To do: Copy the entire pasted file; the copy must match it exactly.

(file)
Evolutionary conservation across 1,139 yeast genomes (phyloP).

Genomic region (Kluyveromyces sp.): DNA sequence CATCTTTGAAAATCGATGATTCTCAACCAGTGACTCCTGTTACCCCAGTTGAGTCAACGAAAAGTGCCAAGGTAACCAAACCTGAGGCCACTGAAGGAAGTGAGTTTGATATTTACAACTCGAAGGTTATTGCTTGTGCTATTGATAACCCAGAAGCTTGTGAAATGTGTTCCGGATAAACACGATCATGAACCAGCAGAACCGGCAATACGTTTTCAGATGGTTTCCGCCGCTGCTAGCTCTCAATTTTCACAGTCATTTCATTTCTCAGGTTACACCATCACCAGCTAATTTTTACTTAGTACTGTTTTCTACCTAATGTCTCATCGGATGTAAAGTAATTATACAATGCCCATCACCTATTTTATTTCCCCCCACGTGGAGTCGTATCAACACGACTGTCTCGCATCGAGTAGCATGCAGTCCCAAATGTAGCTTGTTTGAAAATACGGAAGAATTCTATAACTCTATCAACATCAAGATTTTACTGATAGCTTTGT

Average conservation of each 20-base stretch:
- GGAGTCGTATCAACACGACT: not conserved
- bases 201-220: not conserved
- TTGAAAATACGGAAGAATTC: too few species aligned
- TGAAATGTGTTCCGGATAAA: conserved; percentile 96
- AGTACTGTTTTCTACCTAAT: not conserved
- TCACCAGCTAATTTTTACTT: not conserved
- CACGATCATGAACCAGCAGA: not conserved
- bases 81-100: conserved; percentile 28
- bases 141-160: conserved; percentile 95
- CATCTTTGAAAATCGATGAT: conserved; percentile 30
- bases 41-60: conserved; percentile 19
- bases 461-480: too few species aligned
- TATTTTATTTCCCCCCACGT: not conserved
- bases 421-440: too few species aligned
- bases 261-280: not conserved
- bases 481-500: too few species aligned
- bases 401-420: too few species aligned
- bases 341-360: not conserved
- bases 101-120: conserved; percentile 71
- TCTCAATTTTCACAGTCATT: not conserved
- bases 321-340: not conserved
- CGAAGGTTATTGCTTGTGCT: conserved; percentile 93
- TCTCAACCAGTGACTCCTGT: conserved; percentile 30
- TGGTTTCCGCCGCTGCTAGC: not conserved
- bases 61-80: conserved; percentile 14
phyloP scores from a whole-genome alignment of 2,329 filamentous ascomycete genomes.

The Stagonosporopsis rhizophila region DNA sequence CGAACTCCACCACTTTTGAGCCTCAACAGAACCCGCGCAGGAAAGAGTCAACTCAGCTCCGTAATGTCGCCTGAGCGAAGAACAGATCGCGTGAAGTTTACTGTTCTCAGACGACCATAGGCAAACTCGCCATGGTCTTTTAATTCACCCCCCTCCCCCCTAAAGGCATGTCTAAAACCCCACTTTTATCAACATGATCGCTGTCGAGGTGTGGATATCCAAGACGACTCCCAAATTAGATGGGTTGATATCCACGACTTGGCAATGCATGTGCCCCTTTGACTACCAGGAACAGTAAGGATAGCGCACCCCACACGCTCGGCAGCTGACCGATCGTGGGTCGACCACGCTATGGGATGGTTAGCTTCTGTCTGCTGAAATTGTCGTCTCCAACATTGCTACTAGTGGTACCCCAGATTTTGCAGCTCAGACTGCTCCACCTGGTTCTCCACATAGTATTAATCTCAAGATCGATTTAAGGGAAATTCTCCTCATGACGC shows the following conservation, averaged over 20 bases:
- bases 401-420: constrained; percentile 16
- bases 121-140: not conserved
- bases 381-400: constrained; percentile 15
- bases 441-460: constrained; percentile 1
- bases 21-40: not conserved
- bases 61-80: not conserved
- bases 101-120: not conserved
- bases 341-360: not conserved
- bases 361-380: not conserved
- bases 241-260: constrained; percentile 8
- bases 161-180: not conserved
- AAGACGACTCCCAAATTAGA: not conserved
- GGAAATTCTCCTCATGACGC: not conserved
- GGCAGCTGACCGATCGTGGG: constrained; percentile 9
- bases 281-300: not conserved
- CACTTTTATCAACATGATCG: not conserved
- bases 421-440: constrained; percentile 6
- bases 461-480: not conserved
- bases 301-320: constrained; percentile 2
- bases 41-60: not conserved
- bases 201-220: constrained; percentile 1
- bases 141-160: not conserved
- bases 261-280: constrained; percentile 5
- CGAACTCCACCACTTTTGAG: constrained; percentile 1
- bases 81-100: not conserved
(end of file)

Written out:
Evolutionary conservation across 1,139 yeast genomes (phyloP).

Genomic region (Kluyveromyces sp.): DNA sequence CATCTTTGAAAATCGATGATTCTCAACCAGTGACTCCTGTTACCCCAGTTGAGTCAACGAAAAGTGCCAAGGTAACCAAACCTGAGGCCACTGAAGGAAGTGAGTTTGATATTTACAACTCGAAGGTTATTGCTTGTGCTATTGATAACCCAGAAGCTTGTGAAATGTGTTCCGGATAAACACGATCATGAACCAGCAGAACCGGCAATACGTTTTCAGATGGTTTCCGCCGCTGCTAGCTCTCAATTTTCACAGTCATTTCATTTCTCAGGTTACACCATCACCAGCTAATTTTTACTTAGTACTGTTTTCTACCTAATGTCTCATCGGATGTAAAGTAATTATACAATGCCCATCACCTATTTTATTTCCCCCCACGTGGAGTCGTATCAACACGACTGTCTCGCATCGAGTAGCATGCAGTCCCAAATGTAGCTTGTTTGAAAATACGGAAGAATTCTATAACTCTATCAACATCAAGATTTTACTGATAGCTTTGT

Average conservation of each 20-base stretch:
- GGAGTCGTATCAACACGACT: not conserved
- bases 201-220: not conserved
- TTGAAAATACGGAAGAATTC: too few species aligned
- TGAAATGTGTTCCGGATAAA: conserved; percentile 96
- AGTACTGTTTTCTACCTAAT: not conserved
- TCACCAGCTAATTTTTACTT: not conserved
- CACGATCATGAACCAGCAGA: not conserved
- bases 81-100: conserved; percentile 28
- bases 141-160: conserved; percentile 95
- CATCTTTGAAAATCGATGAT: conserved; percentile 30
- bases 41-60: conserved; percentile 19
- bases 461-480: too few species aligned
- TATTTTATTTCCCCCCACGT: not conserved
- bases 421-440: too few species aligned
- bases 261-280: not conserved
- bases 481-500: too few species aligned
- bases 401-420: too few species aligned
- bases 341-360: not conserved
- bases 101-120: conserved; percentile 71
- TCTCAATTTTCACAGTCATT: not conserved
- bases 321-340: not conserved
- CGAAGGTTATTGCTTGTGCT: conserved; percentile 93
- TCTCAACCAGTGACTCCTGT: conserved; percentile 30
- TGGTTTCCGCCGCTGCTAGC: not conserved
- bases 61-80: conserved; percentile 14
phyloP scores from a whole-genome alignment of 2,329 filamentous ascomycete genomes.

The Stagonosporopsis rhizophila region DNA sequence CGAACTCCACCACTTTTGAGCCTCAACAGAACCCGCGCAGGAAAGAGTCAACTCAGCTCCGTAATGTCGCCTGAGCGAAGAACAGATCGCGTGAAGTTTACTGTTCTCAGACGACCATAGGCAAACTCGCCATGGTCTTTTAATTCACCCCCCTCCCCCCTAAAGGCATGTCTAAAACCCCACTTTTATCAACATGATCGCTGTCGAGGTGTGGATATCCAAGACGACTCCCAAATTAGATGGGTTGATATCCACGACTTGGCAATGCATGTGCCCCTTTGACTACCAGGAACAGTAAGGATAGCGCACCCCACACGCTCGGCAGCTGACCGATCGTGGGTCGACCACGCTATGGGATGGTTAGCTTCTGTCTGCTGAAATTGTCGTCTCCAACATTGCTACTAGTGGTACCCCAGATTTTGCAGCTCAGACTGCTCCACCTGGTTCTCCACATAGTATTAATCTCAAGATCGATTTAAGGGAAATTCTCCTCATGACGC shows the following conservation, averaged over 20 bases:
- bases 401-420: constrained; percentile 16
- bases 121-140: not conserved
- bases 381-400: constrained; percentile 15
- bases 441-460: constrained; percentile 1
- bases 21-40: not conserved
- bases 61-80: not conserved
- bases 101-120: not conserved
- bases 341-360: not conserved
- bases 361-380: not conserved
- bases 241-260: constrained; percentile 8
- bases 161-180: not conserved
- AAGACGACTCCCAAATTAGA: not conserved
- GGAAATTCTCCTCATGACGC: not conserved
- GGCAGCTGACCGATCGTGGG: constrained; percentile 9
- bases 281-300: not conserved
- CACTTTTATCAACATGATCG: not conserved
- bases 421-440: constrained; percentile 6
- bases 461-480: not conserved
- bases 301-320: constrained; percentile 2
- bases 41-60: not conserved
- bases 201-220: constrained; percentile 1
- bases 141-160: not conserved
- bases 261-280: constrained; percentile 5
- CGAACTCCACCACTTTTGAG: constrained; percentile 1
- bases 81-100: not conserved